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Schlicker Unit Organ for Carnegie Hall, NY (1972)

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    Schlicker Unit Organ for Carnegie Hall, NY (1972)


    I'm reading some old Diapason magazines and happend upon this from the May 1972 issue:

    Schlicker builts UNIT organ for Carnegie Hall, New York (installed spring 1972)

    A unit organ housed in a reflective case mounted on a moveable platform has been built for Carnegie Hall, New York City, by the Schlicker Organ Co. of Buffalo, NY.

    The all-electric console is detached from the organ and it is also mounted ona moveable platform. The organ has been designed to be accommodated on an elevator that measures 9 feet 11 inches, and stored in a area that is 6 feet 2 inches high. The organ was first used on a March 1 concert for a performance of Solomon by the Handel Society of New York.

    summary:

    16' Untersatz, 12 pipes
    8' Gedeckt, 61 pipes
    4' Octave, 61 pipes
    2' Rohrfloete, 61 pipes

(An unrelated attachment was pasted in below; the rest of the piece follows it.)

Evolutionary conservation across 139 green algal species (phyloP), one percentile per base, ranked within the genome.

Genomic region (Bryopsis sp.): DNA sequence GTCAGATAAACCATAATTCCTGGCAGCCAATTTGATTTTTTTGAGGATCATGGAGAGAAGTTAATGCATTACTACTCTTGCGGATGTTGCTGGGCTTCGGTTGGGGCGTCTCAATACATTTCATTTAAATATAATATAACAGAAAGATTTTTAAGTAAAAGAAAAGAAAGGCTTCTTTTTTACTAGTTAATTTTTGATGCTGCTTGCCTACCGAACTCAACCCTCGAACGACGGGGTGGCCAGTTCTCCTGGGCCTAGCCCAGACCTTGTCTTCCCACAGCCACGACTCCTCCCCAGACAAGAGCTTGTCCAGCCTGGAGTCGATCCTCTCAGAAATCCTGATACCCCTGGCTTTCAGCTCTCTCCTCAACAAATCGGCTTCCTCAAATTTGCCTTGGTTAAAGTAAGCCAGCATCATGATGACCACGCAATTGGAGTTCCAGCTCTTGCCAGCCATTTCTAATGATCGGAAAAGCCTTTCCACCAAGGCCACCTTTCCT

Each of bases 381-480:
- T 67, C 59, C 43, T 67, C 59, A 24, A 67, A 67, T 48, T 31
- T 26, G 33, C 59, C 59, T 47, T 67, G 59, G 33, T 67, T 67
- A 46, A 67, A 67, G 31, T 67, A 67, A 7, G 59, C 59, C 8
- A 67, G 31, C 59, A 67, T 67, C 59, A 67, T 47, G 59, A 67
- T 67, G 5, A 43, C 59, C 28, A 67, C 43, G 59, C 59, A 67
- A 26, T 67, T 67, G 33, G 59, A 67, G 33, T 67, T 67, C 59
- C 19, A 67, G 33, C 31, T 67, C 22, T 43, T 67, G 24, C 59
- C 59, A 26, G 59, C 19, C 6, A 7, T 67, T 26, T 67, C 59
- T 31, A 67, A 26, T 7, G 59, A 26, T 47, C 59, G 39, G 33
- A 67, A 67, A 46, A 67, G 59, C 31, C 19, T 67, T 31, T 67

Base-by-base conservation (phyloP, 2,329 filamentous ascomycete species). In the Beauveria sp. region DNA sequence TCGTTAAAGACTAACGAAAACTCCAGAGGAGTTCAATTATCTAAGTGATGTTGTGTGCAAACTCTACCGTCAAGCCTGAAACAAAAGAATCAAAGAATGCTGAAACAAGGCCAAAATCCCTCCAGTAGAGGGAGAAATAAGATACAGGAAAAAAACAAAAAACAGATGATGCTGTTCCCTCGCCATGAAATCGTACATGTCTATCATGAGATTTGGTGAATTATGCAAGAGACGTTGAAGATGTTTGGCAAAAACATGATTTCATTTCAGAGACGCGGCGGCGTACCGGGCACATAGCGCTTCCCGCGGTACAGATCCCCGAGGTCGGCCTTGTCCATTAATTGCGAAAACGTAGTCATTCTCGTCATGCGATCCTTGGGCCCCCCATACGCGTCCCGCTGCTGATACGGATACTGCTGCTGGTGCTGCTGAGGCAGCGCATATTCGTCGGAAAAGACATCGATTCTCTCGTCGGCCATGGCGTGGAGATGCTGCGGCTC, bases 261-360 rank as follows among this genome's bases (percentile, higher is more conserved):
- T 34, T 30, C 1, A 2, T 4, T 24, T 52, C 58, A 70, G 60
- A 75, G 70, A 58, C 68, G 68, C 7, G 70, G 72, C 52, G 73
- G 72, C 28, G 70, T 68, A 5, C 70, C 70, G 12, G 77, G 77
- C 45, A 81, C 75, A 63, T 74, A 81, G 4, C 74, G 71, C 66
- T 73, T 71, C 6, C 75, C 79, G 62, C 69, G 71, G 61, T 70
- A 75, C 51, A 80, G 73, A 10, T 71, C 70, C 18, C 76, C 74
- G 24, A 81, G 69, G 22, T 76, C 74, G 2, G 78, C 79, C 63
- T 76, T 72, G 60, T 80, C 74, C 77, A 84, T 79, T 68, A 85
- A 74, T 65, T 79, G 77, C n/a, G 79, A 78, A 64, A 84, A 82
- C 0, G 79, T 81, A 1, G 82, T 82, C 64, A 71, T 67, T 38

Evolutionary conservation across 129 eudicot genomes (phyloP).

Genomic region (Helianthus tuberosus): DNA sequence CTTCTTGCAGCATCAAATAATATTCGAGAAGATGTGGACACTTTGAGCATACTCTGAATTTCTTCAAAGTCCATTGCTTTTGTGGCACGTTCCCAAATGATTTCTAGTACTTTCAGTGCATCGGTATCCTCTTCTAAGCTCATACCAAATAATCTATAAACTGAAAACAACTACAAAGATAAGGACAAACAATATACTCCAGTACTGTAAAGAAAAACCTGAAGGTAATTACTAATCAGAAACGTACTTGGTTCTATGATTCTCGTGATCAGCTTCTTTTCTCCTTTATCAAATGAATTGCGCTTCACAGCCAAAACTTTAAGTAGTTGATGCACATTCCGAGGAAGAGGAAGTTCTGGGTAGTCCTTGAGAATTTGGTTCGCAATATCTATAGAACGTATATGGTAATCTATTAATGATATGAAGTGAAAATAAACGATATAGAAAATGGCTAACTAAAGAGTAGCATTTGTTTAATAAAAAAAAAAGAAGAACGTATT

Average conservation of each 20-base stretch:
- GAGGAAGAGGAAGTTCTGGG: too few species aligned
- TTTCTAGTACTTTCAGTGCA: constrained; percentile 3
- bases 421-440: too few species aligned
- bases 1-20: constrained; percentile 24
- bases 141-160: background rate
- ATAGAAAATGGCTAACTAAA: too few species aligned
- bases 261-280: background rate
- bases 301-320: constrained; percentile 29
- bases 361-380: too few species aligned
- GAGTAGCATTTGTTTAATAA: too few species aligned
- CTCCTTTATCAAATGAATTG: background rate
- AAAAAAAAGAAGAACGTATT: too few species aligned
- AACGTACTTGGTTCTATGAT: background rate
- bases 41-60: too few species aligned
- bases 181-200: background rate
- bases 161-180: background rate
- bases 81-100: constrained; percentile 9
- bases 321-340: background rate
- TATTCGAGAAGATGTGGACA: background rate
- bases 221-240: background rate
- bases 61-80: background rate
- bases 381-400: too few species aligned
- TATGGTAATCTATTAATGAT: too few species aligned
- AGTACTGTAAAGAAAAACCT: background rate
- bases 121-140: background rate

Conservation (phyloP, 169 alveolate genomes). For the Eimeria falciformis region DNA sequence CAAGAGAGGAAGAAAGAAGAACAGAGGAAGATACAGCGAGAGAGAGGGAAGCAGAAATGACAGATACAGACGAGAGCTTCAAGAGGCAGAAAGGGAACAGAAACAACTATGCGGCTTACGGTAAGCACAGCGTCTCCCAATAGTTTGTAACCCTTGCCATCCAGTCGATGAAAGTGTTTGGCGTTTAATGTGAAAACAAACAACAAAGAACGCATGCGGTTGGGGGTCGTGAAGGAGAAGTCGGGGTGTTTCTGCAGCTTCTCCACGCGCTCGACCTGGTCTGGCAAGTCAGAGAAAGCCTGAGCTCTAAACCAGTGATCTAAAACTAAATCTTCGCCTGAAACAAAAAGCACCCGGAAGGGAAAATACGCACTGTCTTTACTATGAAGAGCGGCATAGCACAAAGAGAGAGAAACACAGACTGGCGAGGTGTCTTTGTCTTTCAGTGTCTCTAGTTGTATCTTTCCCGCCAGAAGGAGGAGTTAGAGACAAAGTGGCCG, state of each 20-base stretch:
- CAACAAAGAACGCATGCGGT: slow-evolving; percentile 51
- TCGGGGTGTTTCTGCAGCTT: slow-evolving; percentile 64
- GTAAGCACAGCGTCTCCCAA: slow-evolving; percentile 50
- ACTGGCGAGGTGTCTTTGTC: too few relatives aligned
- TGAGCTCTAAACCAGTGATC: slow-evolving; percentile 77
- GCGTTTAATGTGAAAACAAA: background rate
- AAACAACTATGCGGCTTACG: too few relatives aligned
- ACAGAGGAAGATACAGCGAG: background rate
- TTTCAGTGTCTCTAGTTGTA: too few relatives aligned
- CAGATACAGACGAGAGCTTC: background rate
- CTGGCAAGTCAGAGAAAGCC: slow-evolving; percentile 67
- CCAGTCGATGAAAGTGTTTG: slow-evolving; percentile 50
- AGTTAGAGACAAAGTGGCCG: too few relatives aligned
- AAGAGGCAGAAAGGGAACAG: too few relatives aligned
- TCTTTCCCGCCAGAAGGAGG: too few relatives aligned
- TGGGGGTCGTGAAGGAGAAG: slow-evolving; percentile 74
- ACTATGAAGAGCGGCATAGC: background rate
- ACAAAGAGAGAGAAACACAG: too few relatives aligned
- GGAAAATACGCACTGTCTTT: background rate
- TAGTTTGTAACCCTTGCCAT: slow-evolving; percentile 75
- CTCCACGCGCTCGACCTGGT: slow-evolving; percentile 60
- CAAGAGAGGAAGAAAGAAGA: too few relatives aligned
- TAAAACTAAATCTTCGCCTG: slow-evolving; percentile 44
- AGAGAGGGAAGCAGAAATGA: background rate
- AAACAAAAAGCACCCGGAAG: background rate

Mixture II-III 146 pipes
    16' Krummhorn 68 pipes

    Great:
    8' Principal
    8' Gedeckt
    4' Octave
    4' Gedeckt
    2' Octave
    2' Rohrfloete
    Mixture II-III
    8' Krummhorn
    4' Krummhorn

    Positiv:
    8' Gedeckt
    4' Rohrfloete
    2' Principal
    1 1/3' Larigot
    1' Siffloete
    8' Krummhorn
    Tremolo

    Pedal:
    16' Untersatz
    8' Gedeckt
    4' Octave
    4' Rohrfloete
    2' Rohrfloete
    Rauschquint II
    8' Krummhorn
    4' Krummhorn


    Anyone know anything about this organ? How did it work out? Is it still there?

    #2
    Re: Schlicker Unit Organ for Carnegie Hall, NY (1972)

    Wow! I remember hearing about this organ ages ago.
    But when I was at Carnegie Hall for Virgil Fox's dedication
    concert of the big 5 manual Rodgers in the 1970s, I got a
    tour all through the whole complex and I never saw the organ.
    Of course, it could have been stuck away in a closet
    somewhere, but I think they had gotten rid of it by then.

    Also, some European builder, Flentrop maybe, was going
    to build or did build a tracker action pipe organ for
    Carnegie Hall, I think it was even shipped there, but
    when the authorities could not get assurances that the
    acoustics of the hall would not be in any way affected by
    the installation of the organ, they declined to have the organ installed.
    It wound up somewhere else as well.

    Steve.

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